In fact, the use of anti-drug rhetoric makes perfect sense. Sex, like drugs (according to some), is viewed as implicitly harmful (“sinful”) in this framework. The approach to mitigating this harm is the same, too: prohibition (abstinence) instead of harm-reduction (safer-sex education; expanding access to STI screenings, birth control, and abortion; and programs modeling healthy vs. abusive or exploitative relationships and combating rape culture). Both sex and drugs give someone, as a primary effect, pleasure for its own sake. It was inevitable that addiction and gateway frameworks would eventually be applied to sex.

    Now I’m worried they might go after rock and roll next. No more Christian rock – it’s gateway music.

  • crowepps

    The Puritans’ biblical-based opposition to pleasure has been shared by other Christian groups. At least until well into the twentieth century, it was not unusual for many churches to denounce activities such as dancing, drinking, card playing, gambling, attending movies or plays, listening to certain types of music, reading novels or poetry, rolling dice, going to horse races, wearing jewelry and makeup, having thoughts relating to sexual pleasure, and engaging in any type of recreation on the Sabbath.

    George H. Smith relates: “Throughout its history, Christianity has been steadfastly not only anti-pleasure but pro-suffering. . . . The puritan era was simply an extreme manifestation of what amounts to a deep-seated suspicion of pleasure of any sort. While sexual pleasures were the chief source of condemnation, the pleasure inhibition in Christianity was generalized to relate to many other areas.” 

    http://www.humanismbyjoe.com/Puritans_dark_Side.htm

  • 3xsurvivor

    While I believe that the laguange of the Tennessee bill is preposterous, the problem of unsafe sexual practices that do not involve vaginal sex is not.   Teaching the risks of intimate acts other than vaginal sex is important as the goal of sex education has to be not just pregnancy prevention.  (One of the issues in trying to understand oral HPV infecttions is trying to figure out how what is usually a genital infection spreads to the mouth and hypotheses include both oral sex and open mouth kissing.)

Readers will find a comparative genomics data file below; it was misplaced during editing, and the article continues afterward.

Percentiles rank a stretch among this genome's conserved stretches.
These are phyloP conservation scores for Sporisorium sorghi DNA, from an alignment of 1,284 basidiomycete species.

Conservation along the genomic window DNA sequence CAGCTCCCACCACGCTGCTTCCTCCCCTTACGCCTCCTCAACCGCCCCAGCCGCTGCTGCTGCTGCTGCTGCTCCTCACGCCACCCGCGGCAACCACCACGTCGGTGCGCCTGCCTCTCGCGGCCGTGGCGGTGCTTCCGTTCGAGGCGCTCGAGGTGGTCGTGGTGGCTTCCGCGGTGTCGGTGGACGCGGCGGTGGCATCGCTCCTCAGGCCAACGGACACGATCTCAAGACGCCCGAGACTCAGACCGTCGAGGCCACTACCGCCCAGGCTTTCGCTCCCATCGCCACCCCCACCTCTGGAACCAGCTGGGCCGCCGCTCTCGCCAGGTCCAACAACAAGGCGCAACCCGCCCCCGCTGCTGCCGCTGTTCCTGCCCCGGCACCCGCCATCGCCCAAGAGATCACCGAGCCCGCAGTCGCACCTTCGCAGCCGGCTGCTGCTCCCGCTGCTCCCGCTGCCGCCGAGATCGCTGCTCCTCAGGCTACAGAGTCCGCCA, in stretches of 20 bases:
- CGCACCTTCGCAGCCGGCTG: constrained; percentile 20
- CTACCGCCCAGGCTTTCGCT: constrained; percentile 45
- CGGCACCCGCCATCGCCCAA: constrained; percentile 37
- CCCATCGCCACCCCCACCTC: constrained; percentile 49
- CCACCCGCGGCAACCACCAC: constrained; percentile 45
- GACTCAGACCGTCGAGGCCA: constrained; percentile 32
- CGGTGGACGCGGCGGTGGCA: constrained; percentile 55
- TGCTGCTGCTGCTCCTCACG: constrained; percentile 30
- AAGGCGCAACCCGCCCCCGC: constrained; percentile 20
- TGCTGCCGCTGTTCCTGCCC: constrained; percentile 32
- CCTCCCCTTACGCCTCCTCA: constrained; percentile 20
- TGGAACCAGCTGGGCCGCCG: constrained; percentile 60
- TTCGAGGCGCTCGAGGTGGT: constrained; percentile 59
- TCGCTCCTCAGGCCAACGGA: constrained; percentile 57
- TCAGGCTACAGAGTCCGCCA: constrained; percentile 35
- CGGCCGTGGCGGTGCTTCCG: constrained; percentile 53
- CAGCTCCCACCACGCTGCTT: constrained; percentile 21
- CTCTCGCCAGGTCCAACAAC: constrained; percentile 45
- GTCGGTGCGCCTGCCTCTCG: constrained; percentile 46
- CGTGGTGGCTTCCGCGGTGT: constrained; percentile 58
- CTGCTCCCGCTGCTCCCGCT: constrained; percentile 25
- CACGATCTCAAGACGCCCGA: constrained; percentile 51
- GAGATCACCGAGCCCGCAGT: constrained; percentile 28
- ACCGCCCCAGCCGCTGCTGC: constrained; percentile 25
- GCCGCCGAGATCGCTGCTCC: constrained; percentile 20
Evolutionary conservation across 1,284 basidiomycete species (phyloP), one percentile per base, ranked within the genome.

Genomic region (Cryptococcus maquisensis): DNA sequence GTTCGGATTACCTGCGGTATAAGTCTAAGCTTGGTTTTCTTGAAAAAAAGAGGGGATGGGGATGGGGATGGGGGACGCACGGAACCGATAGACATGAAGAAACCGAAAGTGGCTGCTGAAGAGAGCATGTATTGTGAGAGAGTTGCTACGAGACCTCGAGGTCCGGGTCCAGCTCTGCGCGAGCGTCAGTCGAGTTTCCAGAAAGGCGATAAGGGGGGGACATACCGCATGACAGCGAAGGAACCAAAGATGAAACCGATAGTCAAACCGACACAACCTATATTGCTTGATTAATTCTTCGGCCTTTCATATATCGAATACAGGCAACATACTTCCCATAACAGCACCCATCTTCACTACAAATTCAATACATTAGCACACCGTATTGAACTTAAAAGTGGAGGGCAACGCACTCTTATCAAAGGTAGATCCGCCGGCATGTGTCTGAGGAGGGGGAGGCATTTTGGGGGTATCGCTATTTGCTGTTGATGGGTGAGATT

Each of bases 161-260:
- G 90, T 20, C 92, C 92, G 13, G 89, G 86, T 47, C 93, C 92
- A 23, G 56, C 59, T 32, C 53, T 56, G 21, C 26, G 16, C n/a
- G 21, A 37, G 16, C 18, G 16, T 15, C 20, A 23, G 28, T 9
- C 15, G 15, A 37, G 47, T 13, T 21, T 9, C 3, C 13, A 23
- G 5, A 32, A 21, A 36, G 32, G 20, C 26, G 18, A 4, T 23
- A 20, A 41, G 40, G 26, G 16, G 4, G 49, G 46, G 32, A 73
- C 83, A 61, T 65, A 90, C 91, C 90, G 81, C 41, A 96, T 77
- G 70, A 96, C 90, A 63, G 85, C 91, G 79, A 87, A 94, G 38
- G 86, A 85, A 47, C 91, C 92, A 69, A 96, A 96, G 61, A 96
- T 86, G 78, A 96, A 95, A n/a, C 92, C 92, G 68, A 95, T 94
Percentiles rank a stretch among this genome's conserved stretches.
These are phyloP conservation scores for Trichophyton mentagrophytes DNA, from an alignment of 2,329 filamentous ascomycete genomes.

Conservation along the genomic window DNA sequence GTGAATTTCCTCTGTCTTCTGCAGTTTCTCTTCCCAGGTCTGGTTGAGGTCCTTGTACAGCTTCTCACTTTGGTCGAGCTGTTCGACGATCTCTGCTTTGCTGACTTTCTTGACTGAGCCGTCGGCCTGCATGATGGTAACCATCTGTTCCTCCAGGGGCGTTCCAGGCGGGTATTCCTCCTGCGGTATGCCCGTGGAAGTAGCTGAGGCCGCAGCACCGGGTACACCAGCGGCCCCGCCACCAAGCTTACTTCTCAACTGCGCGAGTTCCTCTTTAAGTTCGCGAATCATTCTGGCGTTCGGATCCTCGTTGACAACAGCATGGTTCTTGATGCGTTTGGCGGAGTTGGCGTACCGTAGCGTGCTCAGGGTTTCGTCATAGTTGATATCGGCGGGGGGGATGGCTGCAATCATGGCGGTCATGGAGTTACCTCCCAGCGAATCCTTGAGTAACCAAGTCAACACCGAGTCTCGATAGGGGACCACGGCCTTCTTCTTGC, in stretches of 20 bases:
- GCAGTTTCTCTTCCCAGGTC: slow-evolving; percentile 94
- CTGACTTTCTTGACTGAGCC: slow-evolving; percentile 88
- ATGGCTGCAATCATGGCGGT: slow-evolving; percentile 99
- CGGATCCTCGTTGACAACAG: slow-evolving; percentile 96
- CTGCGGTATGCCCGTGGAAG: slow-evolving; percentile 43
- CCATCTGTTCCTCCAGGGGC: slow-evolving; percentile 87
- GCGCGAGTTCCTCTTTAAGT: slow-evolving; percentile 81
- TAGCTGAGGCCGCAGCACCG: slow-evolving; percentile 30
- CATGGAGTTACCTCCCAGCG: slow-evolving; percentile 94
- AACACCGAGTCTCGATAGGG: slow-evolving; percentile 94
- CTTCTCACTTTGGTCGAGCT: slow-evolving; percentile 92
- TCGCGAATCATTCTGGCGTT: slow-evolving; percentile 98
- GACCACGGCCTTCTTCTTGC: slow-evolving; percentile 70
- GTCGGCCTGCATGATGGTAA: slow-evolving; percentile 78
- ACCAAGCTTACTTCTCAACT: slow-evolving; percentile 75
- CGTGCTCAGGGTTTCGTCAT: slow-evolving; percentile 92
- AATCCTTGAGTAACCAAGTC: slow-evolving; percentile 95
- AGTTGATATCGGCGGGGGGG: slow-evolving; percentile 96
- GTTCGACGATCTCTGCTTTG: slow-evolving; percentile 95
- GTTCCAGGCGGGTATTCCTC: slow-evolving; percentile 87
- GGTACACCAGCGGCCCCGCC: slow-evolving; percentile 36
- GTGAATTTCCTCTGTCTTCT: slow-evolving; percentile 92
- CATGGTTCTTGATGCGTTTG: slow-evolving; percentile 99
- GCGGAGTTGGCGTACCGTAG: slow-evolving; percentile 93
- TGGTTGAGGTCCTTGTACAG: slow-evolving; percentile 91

The problem though is the only way to ensure abstinance as a means to eliminate the risk of pregnancy and STI’s is requiring sex separation until after high school.  While this is possible in private schools, and is common in orthodox Jewish, and some Catholic high schools, creating an environment that makes it very difficult for middle and high school children to act on sexual urges would require changing schools and school activities in such a way that would be foriegn to the grandparents of current high school students.  Furthermore, one could argue that allowing middle and high school students to have access to the internet, including social media sites like Facebook, twitter, and tumbler, and use of smartphones with the ability to send text messages and pictures without parental or school supervision create opportunities for sexual thinking that would be a precursor to acting on it as well.